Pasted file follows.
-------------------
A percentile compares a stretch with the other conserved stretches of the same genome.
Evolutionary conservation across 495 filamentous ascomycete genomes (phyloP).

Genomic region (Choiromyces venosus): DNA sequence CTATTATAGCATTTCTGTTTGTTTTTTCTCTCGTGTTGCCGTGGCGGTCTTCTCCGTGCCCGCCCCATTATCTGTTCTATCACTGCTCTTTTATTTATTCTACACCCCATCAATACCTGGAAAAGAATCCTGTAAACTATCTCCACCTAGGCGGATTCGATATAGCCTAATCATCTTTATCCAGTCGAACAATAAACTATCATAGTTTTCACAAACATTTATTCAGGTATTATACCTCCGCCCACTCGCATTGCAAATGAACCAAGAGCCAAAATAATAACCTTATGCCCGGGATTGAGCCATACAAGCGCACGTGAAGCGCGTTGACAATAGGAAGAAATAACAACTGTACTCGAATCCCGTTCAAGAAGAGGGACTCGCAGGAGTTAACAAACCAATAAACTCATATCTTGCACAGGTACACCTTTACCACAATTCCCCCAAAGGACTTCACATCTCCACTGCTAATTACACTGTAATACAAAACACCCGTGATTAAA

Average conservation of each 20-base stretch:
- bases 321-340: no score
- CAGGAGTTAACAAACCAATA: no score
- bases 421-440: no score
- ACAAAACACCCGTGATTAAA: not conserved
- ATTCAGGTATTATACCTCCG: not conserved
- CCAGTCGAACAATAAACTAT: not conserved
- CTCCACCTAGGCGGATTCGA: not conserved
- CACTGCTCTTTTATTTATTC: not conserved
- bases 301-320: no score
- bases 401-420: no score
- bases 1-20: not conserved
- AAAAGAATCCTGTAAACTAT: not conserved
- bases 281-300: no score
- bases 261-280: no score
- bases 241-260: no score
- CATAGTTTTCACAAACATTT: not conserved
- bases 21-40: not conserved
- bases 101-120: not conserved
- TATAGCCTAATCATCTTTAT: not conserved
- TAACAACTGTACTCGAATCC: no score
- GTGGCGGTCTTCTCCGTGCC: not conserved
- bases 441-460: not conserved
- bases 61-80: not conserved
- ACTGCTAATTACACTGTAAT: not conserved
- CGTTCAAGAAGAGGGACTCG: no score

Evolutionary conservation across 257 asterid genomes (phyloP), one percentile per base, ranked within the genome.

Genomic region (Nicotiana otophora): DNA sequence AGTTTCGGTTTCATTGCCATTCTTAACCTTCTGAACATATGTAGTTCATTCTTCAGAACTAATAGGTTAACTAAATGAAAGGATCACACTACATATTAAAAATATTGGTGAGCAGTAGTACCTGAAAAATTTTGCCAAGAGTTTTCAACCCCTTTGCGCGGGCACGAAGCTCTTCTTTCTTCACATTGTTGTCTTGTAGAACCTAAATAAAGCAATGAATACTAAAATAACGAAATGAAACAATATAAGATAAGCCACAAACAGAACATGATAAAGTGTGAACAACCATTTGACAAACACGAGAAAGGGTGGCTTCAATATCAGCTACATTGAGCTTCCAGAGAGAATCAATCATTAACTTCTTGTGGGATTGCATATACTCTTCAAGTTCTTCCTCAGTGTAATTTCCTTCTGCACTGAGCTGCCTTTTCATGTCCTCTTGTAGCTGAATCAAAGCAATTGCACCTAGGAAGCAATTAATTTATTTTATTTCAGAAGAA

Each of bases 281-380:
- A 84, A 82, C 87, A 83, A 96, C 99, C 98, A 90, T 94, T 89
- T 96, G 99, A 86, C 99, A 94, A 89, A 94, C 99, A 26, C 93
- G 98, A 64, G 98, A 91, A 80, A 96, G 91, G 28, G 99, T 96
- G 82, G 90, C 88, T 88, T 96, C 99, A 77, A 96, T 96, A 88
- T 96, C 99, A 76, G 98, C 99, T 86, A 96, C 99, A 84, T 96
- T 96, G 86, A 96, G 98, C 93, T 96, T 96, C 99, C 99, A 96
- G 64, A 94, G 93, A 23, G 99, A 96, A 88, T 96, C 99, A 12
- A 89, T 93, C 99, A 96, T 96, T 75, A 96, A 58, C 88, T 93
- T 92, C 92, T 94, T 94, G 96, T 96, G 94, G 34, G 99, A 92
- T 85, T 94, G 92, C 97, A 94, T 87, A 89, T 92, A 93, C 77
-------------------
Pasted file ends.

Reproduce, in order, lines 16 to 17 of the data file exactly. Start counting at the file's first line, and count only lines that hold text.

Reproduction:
- AAAAGAATCCTGTAAACTAT: not conserved
- bases 281-300: no score